The Last Great Colorado Ski Town

CRESTED BUTTE, Colo. -- Penny Ervin had barely heard of this speck of a town when she was raising three kids, working as a Los Angeles hairdresser.

Now 10 years and three grandchildren later, she has two words for vacationing grandparents determined to keep up with their grandkids: Think snow.

``The grand kids won't think you're old if you ski with them,'' she promises. ``There's not the generation gap here as in the city.''

``I feel so young when I ski with them,'' agrees 57-year-old Linda Wilson, who is from Tulsa, Okla., and was checking on one napping grandchild in Crested Butte Mountain Resort's cheery nursery.

Ervin is convinced the secret to staying young is on the snowy slopes here, three miles up the hill from this historic Colorado mining town (check out the miners' two-story outhouse!). So along with two of her grown children, she permanently traded balmy California for Rocky Mountain blizzards, opening a hair salon in the middle of the ``The Last Great Colorado Ski Town,'' as the community bills itself. Now Ervin is such an adept skier -- and local booster -- that Crested Butte Mountain Resort calls on her to give mountain tours.

When we skied together one morning recently, Ervin looked around at the spectacular mountain vistas and grinned widely with that rare look of someone completely satisfied with her life. ``This place is the best-kept secret in Colorado,'' she declared.

I have to agree. Crested Butte may be less well known and harder to get to than other Western ski resorts: It's some 200 miles southwest of Denver, so a trip here often requires a change of planes to fly into Gunnison, the nearest large town. (There are direct flights from Atlanta, Dallas and Phoenix.) But this is one place that in my book is worth the extra effort for families.

Besides the sheer beauty of the mountain and the charm of the century-old Victorian town that boasts the state's largest National Historic District, there's a wonderful relaxed feel to this place that made my gang immediately feel welcome. They hated to leave.

Maybe it's because Crested Butte Mountain Resort is still (for the time being, anyway) run by a family, not a corporation -- the last family-run ski area left in Colorado, co-owner Ralph Walton says proudly. ``Families,'' he says, ``are what make this industry tick.'' Clearly, at Crested Butte they understand what vacationing families -- no matter what their ages -- want: value for their vacation buck. Kids 12 and under pay their age to ski when they're with a skiing adult. Come the first weeks of the season (before Dec. 19) or at the end (after April 4) and everyone gets free lift tickets. Learn to ski then on the cheap, too, just $15 a lesson. (Call 800-544-8448 or www.crestedbutteresort.com

Come in the summer for hiking (you can go over the mountains to Aspen), biking and fishing and stay at bargain rates in the condos that dot the mountain village.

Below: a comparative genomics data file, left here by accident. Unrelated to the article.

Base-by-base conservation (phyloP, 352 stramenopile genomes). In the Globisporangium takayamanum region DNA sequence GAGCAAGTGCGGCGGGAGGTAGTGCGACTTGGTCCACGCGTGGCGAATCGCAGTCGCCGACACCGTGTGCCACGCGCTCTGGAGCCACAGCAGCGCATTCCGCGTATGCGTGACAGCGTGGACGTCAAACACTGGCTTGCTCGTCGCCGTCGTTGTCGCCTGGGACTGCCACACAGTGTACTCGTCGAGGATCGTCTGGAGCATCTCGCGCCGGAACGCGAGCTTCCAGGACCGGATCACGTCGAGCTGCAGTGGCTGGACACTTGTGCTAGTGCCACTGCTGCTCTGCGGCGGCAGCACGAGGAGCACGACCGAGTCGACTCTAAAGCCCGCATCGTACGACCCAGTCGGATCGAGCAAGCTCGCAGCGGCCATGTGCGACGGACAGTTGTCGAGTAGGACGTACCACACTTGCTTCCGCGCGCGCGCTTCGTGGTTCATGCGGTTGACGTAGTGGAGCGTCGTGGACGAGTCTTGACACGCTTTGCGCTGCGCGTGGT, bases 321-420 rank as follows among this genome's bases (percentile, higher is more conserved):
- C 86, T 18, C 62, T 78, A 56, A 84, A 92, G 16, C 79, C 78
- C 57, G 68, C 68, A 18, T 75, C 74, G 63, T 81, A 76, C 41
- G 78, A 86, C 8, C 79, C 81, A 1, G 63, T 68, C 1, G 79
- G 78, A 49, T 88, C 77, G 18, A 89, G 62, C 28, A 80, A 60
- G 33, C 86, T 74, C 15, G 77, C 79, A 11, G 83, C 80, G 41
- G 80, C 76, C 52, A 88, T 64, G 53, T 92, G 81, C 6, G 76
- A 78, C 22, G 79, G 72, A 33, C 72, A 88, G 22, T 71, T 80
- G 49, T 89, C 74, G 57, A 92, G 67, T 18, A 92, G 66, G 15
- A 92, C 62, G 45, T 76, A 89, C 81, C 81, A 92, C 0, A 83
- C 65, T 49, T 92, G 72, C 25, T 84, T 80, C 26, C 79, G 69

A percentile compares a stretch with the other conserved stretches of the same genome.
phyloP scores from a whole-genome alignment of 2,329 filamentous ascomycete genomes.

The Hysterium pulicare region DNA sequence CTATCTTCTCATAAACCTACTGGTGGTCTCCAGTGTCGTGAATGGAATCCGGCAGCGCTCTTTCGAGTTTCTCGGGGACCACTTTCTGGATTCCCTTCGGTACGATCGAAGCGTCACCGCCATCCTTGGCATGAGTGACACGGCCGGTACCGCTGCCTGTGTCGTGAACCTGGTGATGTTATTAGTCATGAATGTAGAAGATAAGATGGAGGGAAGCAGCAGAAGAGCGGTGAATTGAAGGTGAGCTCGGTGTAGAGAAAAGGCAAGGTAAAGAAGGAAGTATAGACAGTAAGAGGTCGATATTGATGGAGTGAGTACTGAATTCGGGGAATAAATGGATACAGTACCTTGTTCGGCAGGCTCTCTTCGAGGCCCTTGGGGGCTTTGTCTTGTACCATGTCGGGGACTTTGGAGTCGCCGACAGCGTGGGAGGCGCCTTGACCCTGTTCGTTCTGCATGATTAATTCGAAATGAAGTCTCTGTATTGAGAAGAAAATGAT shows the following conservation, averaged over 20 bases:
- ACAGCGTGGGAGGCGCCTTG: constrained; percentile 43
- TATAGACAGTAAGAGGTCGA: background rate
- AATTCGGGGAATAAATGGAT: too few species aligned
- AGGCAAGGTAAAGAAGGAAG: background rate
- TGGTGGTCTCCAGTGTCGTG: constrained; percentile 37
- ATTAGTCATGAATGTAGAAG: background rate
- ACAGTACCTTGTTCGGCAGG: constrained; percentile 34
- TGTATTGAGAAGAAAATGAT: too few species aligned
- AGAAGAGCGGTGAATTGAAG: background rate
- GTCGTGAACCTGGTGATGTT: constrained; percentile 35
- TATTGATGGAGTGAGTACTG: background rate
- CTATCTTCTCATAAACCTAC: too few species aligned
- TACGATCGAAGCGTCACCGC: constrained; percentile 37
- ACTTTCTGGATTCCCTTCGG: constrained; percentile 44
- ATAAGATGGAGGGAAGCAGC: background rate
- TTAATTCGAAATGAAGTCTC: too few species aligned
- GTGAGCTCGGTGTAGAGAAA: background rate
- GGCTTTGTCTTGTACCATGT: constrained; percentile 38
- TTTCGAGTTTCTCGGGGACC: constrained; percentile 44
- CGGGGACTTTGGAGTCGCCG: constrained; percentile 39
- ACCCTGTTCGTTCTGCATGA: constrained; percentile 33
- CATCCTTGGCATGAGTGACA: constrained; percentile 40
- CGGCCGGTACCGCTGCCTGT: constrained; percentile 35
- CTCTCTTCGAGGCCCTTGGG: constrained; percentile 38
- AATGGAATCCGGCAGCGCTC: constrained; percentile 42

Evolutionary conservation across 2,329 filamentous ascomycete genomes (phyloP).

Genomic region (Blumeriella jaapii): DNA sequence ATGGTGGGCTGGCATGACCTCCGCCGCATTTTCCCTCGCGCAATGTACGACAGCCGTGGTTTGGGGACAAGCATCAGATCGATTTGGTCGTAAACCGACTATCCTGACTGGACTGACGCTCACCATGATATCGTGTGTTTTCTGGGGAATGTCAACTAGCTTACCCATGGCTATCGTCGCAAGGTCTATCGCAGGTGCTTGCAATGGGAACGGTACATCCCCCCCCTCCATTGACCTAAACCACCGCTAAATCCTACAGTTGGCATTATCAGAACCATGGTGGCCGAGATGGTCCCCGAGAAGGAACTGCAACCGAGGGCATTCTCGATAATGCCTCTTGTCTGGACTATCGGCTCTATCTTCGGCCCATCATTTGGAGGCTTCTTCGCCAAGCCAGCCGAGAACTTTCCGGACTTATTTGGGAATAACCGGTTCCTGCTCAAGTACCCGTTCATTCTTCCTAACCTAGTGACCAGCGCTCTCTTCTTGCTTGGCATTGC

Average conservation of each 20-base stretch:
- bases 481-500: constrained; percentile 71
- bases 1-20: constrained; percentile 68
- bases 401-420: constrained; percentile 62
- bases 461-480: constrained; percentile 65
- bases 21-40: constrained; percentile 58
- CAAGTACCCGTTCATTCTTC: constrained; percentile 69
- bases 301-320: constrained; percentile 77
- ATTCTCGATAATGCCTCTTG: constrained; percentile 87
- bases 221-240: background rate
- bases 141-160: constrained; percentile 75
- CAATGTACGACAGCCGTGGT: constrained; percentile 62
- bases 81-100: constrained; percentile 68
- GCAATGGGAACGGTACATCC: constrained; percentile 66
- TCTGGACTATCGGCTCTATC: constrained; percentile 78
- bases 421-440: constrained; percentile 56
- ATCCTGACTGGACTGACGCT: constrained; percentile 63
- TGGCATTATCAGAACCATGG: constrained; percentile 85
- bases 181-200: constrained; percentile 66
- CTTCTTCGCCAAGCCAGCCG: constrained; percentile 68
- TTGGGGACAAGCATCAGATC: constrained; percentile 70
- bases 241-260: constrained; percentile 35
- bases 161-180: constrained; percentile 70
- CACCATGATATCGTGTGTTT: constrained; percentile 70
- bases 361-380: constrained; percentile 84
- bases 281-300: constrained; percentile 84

Winter or summer, Crested Butte works for parents and kids because it's more about kicking back than putting on the glitz, even in the new Marriott and Sheraton resorts at the base of the mountain.

You won't see a lot of fancy ski duds here or snooty restaurants that make it clear they'd prefer feeding your dog rather than your child. That's not to say there aren't plenty of eating choices. Locals joke there are probably more restaurants per capita -- the town has just 1,700 people -- than many cities. Kids are heartily welcomed.

The waitress just smiled and asked if we wanted to take home her dinner when Melanie fell asleep at Slogar's one night, missing the wonderful heaping portions of fried chicken, mashed potatoes and biscuits, served family style. (Call 970-349-5765.) My family also gave a thumbs-up to the Idle Spur, where the waiter encouraged my daughter Reggie to try elk stew, bringing her a sample before she ordered. (Call 970-349-5026.)

As we strolled down Elk Avenue after dinner, I realized what I liked best was the size of the place. Crested Butte is small and friendly enough to let a couple of young teenagers wander on their own in town and on the mountain. Crested Butte is less than a fourth the size of Vail, with 1,160 skiable acres. It won't take a week to learn your way around.

But unlike other mid-size areas, Crested Butte is known for its expert and extreme skiing. More than half the runs are for advanced skiers, a perfect mix for a family like mine with expert teen skiers and a younger one still learning.

At the children's ski school, 7-year-old Melanie was greeted by name by her snowboarding instructor the second day: A magician was on hand to entertain the kids while their parents registered. Nearly 30,000 kids -- from babies to teens -- go through Crested Butte's programs each season, but the ski school manages to retain that small-town personal feel that wins over even the most anxious parents.

And kids, too. ``It was more than a class. It was like an all-day party,'' explained 10-year-old Helen Smith, who was from Fort Smith, Ark. ``I fell down a lot, but I want to ski again tomorrow,'' said 8-year-old Cody Smith, who was spending his first day ever on skis.

Even when snow conditions weren't optimum, there were plenty of options. One day, for example, 14-year-old Matt and 12-year-old Reggie headed 12 miles outside of town with their dad to Irwin Lodge where they rode a snowcat up to the top of the peak to spend the afternoon in deep powder bliss. (Families can also opt for all-inclusive stays at the 25-room lodge in summer as well as winter. (Call 1-800-GO-IRWIN or www.goirwin.com for prices.)

No wonder my kids are angling for a return trip. I'm game. And I won't wait until I'm a grandma.

(c) 1999, Eileen Ogintz. Distributed by Los Angeles Times Syndicate

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